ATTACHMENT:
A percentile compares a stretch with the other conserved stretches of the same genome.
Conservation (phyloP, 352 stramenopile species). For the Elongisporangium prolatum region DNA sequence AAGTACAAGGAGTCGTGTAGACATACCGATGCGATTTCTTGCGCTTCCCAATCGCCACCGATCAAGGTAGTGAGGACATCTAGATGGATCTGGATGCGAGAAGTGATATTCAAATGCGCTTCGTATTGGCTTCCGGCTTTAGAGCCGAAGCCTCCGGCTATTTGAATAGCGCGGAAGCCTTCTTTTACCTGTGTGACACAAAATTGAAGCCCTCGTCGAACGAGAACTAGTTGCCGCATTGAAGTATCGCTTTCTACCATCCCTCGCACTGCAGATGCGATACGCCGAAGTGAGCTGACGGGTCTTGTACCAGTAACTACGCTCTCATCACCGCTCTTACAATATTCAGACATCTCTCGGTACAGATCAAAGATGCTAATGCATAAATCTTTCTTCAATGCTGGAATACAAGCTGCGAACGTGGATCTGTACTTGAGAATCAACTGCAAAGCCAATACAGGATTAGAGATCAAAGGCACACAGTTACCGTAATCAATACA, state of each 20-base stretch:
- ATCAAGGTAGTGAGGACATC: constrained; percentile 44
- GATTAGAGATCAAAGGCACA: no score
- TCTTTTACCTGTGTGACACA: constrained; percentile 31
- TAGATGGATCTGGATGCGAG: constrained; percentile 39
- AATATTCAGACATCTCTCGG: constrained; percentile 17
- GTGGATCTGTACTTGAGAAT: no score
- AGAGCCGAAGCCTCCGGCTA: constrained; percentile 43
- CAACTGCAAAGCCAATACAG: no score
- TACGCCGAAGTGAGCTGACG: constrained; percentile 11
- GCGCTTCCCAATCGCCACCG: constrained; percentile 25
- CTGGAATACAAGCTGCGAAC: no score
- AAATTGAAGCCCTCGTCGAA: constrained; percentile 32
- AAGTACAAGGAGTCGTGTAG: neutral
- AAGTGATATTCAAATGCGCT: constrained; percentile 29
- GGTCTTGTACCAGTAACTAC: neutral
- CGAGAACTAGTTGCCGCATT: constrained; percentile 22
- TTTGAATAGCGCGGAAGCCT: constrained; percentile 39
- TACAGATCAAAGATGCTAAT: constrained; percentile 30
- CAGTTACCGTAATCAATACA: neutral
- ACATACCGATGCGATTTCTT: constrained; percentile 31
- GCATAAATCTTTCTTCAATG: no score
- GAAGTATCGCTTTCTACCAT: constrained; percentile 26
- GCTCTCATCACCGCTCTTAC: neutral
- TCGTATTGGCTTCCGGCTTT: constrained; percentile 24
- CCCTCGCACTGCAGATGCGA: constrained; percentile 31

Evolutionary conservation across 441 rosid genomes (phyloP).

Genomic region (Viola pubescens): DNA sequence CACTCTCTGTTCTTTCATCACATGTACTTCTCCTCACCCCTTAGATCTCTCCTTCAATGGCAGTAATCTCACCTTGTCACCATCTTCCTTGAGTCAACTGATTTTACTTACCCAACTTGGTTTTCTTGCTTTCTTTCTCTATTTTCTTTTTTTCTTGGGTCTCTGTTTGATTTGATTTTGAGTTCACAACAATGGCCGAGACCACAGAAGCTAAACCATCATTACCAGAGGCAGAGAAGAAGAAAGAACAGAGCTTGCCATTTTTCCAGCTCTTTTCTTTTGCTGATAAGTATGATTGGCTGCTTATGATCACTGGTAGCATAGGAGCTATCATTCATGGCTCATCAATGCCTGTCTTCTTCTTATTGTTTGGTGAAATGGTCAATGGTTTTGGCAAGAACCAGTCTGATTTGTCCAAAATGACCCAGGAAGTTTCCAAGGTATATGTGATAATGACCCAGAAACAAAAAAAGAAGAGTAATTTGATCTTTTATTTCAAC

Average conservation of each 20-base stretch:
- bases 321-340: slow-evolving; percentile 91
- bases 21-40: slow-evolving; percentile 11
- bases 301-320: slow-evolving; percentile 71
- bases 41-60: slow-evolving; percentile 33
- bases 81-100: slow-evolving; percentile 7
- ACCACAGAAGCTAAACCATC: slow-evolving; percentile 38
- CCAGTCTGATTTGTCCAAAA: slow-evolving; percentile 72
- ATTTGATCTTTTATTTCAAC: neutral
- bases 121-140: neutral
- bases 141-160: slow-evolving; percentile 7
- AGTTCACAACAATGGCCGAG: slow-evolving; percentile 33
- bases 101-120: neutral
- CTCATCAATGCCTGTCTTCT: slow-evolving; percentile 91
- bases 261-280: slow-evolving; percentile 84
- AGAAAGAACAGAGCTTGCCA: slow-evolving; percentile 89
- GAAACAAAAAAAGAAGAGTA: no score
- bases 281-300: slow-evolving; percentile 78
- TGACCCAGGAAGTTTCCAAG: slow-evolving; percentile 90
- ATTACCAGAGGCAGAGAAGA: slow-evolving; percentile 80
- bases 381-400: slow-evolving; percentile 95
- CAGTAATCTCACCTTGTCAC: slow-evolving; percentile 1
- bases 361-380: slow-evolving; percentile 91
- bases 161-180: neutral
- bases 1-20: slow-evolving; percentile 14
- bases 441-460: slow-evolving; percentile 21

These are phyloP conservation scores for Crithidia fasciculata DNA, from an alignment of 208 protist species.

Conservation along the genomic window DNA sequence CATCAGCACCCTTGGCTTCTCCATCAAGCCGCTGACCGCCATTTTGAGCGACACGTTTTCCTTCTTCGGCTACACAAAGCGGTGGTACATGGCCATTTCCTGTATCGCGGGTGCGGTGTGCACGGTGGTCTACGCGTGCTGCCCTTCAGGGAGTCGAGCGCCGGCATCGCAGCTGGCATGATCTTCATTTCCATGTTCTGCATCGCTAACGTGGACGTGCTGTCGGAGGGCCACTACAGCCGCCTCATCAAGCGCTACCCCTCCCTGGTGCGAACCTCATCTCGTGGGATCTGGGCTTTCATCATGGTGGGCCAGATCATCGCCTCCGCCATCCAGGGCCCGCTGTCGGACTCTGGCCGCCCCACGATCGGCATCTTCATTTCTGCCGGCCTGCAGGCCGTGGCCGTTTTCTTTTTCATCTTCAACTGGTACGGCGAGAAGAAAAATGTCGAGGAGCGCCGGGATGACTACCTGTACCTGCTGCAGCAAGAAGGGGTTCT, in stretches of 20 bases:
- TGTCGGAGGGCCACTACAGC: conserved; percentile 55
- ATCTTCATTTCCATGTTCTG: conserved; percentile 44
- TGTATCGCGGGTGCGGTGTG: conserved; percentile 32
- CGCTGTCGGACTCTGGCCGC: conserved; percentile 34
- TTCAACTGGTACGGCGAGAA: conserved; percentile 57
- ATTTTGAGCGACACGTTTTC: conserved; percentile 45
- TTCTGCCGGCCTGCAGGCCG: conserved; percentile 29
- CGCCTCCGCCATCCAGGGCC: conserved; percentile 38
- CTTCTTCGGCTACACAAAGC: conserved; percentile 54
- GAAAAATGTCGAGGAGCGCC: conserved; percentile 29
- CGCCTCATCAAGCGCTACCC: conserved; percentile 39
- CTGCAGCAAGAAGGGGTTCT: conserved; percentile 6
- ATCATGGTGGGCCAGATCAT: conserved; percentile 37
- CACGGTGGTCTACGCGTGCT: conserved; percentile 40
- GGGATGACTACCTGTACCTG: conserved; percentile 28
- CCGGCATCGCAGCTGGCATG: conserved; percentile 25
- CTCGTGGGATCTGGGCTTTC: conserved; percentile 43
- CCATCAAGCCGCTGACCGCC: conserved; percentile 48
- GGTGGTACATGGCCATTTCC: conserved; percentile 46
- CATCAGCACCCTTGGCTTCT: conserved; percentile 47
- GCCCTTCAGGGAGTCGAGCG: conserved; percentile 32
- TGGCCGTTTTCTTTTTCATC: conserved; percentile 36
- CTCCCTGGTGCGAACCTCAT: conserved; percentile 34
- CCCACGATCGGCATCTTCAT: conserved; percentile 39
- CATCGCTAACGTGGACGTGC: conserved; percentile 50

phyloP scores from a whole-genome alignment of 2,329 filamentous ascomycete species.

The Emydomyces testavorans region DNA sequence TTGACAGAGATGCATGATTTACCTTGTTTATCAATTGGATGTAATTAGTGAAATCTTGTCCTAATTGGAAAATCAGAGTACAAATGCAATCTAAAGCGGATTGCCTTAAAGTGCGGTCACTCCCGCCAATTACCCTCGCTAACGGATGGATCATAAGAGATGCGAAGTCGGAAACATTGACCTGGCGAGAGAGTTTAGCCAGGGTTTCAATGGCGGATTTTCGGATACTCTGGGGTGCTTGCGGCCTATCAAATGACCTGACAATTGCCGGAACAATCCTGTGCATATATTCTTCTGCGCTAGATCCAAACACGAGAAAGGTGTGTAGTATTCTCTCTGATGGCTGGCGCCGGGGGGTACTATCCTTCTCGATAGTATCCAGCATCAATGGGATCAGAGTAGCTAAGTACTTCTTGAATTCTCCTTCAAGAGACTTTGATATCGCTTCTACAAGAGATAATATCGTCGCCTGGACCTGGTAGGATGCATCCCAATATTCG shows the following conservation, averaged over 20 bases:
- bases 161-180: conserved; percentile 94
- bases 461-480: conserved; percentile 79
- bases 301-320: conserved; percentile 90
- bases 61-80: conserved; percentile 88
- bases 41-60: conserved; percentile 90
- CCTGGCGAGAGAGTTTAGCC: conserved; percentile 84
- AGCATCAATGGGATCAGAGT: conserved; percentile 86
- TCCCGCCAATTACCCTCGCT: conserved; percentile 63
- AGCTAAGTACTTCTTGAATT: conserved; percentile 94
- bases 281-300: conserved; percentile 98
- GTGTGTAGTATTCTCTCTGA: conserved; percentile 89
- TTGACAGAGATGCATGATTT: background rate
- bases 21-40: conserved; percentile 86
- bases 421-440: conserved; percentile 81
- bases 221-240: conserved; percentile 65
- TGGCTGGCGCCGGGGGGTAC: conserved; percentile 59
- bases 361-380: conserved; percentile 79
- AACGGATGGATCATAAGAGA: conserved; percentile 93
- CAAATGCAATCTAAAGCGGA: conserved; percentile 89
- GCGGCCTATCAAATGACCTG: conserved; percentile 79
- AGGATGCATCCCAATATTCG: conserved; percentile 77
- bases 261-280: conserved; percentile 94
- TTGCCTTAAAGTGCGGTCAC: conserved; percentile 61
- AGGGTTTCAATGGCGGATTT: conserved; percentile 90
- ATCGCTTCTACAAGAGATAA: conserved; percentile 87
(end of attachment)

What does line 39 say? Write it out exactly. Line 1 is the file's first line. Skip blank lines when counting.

- bases 121-140: neutral